Night photography: Jupiter snuggles up to the Moon ๐Ÿช

An article popped up recently highlighting the chance to see several planets in the sky at once. On the evening of the 29th December 2022, I took out my camera and tripod to see what was happening out there in the garden. Turns out, there was quite a lot going on!

I had actually spent the late afternoon admiring the half moon, with Jupiter in close attendance (below). I was down by the river Arun in the town of Arundel, the sun creating a gentle, pastel-coloured twilight.

Later on in my garden, I ticked off a couple of other planets with the help of my camera, binoculars and the phone app Stellarium. This app has helped me to learn loads, though I struggle to remember it all, of course.

Just visible over an extension of a neighbouring house was Saturn (above, top right), ringless to my eye and the cameraโ€™s lens. I had managed to get a rough image of it in the past with rings just about visible.

Mars was prominent in the sky, hanging out in the eardrum of Taurus, earwax coloured, too. I used the nearby Pleiades to attempt to find Uranus, something much more difficult to see because of a lack of colour definition or prominence in the night sky.

Compare with image below to identify Uranus (best to click/expand)

Screenshot from Stellarium, showing the Pleiades on the left, the ^ roof of three stars, and then Uranus

Using the pitched rooftop shape of a trio of stars (Tau Arietis, Zeta Arietis, and Botein) I found a wonky cross shape. In the middle of the cross was Uranus, indistinguishable in colour from those close by. This is a first for me, which is always a lovely thing.

Far more visually dramatic was the sudden burst of a meteor in Taurus, shooting upwards to the south-east. A little researched revealed this to be one of the Quadrantids, a meteor shower that peaked on the 3rd January 2023 in the Northern Hemisphere.

Thanks for reading.

Night photography

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A tale of two hedges in the South Downs

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Macro Monday: the mourning bee

In this post: garden bees, extension tubes and woodland lichens

The ‘Stay at Home’ message has ended in England but I’ve learned my lessons in this pandemic year. Macro is a time-consuming activity and the less time spent travelling means more time spent honing the skill and having a good time!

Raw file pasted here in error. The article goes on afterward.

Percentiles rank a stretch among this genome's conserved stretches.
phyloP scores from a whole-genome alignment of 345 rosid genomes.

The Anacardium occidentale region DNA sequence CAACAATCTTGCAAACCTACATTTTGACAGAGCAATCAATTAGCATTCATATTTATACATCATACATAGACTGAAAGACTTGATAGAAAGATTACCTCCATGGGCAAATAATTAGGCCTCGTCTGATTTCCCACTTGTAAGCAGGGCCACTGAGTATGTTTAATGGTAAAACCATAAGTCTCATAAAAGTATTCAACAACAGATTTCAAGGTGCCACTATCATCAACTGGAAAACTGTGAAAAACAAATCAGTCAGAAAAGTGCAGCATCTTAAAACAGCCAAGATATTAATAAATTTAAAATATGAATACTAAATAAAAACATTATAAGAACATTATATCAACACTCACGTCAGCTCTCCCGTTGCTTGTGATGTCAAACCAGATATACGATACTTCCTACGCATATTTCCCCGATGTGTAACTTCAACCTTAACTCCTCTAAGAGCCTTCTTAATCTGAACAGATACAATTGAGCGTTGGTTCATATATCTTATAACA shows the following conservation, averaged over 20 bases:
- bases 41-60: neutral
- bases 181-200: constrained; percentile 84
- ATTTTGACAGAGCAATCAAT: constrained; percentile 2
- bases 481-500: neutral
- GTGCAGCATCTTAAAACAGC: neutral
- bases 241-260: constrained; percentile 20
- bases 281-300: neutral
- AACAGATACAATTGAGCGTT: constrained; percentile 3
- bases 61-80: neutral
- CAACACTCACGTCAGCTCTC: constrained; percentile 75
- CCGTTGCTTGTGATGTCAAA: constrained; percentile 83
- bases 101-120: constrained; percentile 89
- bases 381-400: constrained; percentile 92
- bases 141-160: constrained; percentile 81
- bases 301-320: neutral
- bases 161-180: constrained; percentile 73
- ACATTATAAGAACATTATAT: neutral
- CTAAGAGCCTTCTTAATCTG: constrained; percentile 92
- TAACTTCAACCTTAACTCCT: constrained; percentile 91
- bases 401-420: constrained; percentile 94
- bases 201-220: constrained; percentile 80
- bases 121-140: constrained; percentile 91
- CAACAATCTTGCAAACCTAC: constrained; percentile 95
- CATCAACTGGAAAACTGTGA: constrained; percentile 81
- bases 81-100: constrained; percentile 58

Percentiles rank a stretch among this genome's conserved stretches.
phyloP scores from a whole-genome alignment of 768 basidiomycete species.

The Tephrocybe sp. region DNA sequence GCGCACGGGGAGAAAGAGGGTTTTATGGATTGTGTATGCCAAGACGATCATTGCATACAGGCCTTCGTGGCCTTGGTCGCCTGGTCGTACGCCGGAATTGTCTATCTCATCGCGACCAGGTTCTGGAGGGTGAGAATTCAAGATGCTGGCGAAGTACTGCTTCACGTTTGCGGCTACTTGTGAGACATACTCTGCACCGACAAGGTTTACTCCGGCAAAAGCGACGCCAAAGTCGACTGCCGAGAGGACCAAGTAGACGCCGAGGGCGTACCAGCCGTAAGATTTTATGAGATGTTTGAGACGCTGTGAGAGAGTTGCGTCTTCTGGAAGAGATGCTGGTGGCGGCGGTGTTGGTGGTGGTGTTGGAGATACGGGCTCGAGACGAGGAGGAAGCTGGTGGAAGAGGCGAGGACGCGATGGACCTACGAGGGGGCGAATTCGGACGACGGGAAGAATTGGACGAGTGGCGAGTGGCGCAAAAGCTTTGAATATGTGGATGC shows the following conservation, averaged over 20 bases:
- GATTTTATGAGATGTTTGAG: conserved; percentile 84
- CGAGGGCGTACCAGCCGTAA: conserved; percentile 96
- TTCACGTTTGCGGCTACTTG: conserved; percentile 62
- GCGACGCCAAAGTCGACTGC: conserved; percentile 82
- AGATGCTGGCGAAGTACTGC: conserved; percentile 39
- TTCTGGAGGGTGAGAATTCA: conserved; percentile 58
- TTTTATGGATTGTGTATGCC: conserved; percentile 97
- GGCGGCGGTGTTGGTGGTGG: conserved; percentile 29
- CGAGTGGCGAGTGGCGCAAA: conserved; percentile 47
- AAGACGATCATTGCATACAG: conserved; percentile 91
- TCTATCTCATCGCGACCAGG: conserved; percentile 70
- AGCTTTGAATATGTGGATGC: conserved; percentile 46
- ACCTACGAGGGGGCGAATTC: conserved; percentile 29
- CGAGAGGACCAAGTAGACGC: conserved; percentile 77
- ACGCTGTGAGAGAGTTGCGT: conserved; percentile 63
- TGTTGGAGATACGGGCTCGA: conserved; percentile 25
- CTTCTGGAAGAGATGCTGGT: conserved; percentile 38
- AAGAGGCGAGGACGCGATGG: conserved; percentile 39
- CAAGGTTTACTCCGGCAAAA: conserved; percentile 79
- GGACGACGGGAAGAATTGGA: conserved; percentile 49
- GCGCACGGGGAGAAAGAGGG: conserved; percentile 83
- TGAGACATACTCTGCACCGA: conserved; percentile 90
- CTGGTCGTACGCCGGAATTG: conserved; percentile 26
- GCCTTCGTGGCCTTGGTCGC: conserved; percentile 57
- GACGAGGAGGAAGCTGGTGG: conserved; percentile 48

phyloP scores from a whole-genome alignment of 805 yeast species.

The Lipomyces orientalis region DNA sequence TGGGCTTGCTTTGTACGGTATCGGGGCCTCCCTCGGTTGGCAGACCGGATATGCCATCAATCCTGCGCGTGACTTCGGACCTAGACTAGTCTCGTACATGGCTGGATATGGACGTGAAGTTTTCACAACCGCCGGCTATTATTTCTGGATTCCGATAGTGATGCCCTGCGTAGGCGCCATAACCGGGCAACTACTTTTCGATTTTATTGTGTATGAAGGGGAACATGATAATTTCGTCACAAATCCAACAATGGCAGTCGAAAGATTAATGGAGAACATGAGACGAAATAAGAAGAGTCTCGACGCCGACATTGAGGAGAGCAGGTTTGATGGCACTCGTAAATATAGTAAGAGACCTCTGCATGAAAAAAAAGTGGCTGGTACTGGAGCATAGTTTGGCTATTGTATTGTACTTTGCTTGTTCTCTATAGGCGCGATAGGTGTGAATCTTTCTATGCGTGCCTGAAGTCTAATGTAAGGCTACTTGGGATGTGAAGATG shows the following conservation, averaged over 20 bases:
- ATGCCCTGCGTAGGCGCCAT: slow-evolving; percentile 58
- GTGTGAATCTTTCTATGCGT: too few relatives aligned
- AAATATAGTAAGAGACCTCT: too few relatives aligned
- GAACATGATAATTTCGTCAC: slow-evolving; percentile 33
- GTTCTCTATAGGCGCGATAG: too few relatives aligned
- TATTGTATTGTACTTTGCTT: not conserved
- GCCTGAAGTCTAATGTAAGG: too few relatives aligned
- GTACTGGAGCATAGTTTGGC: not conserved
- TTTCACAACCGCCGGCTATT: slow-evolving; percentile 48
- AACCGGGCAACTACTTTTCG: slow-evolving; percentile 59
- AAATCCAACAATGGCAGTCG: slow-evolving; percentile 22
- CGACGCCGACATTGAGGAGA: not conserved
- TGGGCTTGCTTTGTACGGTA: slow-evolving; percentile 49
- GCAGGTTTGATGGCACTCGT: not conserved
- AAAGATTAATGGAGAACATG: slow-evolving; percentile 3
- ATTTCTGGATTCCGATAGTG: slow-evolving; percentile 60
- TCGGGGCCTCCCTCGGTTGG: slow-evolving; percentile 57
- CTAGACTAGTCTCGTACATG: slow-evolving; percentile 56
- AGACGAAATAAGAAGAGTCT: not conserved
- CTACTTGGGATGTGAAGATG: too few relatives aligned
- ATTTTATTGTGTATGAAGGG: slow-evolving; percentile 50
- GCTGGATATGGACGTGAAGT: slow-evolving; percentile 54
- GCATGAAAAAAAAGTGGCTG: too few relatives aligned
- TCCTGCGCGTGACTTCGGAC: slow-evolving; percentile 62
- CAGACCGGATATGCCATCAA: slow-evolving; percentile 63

One person whose photos and work ethic I really admire is Penny Metal. Penny’s work is focused on a small park in Peckham, south-east London. She photographs species I would never have imagined possible in Inner London, where green space is a rarity.

The lesson for me here is: keep it local, have faith and you never know what you might achieve. From one of Penny’s accounts last week I saw a mourning bee and a comment that they were abundant.

Now, I’ve only ever seen this bee in rural Surrey near to Box Hill (for those who don’t know, Box Hill is probably the closest SE England will get to a mountain and is a hugely popular place). It seems Penny was capturing a trend – mourning bees were perhaps having a good spring.

And then, on one afternoon last week I encountered this bee in my garden. Mourning bees are parasitic on hairy-footed flower bees, a species my garden is very popular with. I was delighted to witness it feeding on the shrub I can never recall the name of.

That afternoon felt like a watershed moment. Though we have gone from 24 degrees Celsius one week to sub-zero the next, the spring bees are now on the scene. The above is a red mason bee (Osmia rufa), the first I’ve seen this year.

There were more bees, most of whom were not willing to be featured on this blog. To which I would say: whatevs.

This weevil seemed to think it was having a Lion King moment. I’m here for it.

And this yellow dung-fly. It may spend its days cavorting on cow pats, but if you’re willing to pose for a pic for me like this, I don’t care what you get up to.

Away from my garden hedge, I’ve finally bought some decent extension tubes. This is to give better magnification for my macro lens and peer even further into the wild world.

Needless to say, it’s not easy. The woods are not great at the moment, after hot and then very cold weather, the wildlife is a bit baffled. In my local Narnia I tested my new kit out on these Cladonia cup lichens. A nice person on iNaturalist identified this as Cladonia polydactyla. The red tips were so small they could not be seen without a macro lens and the extension tubes. Hopefully it’s a decent start to years of the greatest lichen images the world has ever known.

Let’s hope so.

Thanks for reading.

More macro